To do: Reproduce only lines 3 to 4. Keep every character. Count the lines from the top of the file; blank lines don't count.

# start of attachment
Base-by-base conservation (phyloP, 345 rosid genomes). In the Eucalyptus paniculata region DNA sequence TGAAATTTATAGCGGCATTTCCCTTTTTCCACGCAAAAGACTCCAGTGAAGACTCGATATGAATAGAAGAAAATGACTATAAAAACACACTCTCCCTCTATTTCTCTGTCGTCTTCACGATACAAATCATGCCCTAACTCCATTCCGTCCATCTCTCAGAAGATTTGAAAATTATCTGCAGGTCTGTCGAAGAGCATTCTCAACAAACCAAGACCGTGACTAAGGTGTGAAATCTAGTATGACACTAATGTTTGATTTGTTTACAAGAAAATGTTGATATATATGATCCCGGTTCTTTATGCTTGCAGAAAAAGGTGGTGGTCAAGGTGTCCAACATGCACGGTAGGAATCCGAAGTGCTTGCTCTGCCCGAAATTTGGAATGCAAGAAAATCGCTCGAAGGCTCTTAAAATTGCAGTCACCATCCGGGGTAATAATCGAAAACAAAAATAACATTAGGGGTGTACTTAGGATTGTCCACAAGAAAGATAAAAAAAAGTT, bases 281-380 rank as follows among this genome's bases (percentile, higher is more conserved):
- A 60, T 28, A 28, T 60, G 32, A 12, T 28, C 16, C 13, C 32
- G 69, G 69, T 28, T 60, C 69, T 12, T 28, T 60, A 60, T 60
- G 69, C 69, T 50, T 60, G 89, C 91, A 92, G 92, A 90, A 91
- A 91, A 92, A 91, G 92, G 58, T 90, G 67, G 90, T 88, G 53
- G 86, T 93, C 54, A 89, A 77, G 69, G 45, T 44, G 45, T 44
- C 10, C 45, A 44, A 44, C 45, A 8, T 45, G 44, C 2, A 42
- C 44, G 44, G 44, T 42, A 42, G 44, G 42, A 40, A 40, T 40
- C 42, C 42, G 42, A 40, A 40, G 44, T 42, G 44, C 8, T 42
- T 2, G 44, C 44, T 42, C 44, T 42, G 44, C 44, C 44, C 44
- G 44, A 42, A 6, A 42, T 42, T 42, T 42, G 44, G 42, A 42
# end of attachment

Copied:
- G 69, G 69, T 28, T 60, C 69, T 12, T 28, T 60, A 60, T 60
- G 69, C 69, T 50, T 60, G 89, C 91, A 92, G 92, A 90, A 91